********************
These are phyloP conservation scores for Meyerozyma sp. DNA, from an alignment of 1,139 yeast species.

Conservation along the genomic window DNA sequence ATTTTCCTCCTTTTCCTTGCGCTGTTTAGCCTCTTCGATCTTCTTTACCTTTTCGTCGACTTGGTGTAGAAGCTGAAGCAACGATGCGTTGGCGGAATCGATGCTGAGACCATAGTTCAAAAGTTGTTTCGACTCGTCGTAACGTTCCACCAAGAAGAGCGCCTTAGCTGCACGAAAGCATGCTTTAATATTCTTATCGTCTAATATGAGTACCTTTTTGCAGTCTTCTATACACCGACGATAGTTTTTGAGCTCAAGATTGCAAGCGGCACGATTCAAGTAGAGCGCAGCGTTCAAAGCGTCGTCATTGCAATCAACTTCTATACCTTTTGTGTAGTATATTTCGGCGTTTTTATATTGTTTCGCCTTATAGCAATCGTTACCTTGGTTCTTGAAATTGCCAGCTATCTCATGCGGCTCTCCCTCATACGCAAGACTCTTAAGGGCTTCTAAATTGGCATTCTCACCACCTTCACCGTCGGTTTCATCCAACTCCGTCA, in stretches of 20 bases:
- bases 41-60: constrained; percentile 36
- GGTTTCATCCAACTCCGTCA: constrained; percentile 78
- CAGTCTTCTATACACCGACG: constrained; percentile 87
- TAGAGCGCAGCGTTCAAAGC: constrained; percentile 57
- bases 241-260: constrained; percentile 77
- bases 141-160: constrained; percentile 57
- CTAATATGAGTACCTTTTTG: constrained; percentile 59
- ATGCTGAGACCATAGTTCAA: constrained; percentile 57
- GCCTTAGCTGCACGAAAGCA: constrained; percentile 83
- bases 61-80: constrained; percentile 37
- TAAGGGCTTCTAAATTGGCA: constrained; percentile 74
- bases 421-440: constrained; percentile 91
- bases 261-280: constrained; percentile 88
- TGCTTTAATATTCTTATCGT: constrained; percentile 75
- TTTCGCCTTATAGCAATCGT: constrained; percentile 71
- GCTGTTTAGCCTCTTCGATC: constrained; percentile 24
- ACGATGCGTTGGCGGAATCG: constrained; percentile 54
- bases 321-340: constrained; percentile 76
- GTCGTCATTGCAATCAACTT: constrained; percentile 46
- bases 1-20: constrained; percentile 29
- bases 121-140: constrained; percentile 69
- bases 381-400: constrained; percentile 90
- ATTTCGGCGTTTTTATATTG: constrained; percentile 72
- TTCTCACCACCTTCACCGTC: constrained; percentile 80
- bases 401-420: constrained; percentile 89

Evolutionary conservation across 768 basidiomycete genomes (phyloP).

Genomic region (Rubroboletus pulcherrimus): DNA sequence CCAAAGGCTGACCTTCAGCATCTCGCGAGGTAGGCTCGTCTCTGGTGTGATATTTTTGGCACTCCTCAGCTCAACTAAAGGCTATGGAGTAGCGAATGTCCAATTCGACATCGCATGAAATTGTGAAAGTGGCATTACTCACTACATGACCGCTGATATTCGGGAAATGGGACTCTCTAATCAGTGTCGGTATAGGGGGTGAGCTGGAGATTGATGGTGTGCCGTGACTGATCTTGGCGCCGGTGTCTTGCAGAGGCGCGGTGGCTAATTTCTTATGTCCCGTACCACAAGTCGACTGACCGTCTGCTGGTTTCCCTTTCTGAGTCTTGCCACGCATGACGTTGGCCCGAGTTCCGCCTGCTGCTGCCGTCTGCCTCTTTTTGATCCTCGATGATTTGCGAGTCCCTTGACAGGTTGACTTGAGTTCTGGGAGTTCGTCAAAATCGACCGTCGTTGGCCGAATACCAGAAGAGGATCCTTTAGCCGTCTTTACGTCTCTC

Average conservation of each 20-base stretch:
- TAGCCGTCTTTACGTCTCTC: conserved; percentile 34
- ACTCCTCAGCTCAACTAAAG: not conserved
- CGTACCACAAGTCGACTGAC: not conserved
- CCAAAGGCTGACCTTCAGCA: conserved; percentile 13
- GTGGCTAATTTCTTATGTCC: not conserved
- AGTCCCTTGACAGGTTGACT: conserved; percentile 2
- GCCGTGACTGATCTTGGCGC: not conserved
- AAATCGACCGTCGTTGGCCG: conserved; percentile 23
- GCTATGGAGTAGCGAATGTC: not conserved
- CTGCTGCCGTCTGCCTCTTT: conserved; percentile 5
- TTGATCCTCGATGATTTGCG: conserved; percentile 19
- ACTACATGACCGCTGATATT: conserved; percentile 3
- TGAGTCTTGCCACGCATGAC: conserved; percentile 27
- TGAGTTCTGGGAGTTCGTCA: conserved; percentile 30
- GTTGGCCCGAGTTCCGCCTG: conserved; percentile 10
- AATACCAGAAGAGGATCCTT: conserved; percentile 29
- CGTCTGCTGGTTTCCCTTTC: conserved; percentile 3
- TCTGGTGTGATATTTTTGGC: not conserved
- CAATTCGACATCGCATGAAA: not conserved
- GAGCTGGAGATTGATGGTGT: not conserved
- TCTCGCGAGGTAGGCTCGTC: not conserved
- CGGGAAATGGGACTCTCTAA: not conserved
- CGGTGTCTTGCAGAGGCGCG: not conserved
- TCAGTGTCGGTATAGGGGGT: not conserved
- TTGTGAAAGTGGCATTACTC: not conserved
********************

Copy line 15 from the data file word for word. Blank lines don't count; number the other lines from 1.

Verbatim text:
- bases 261-280: constrained; percentile 88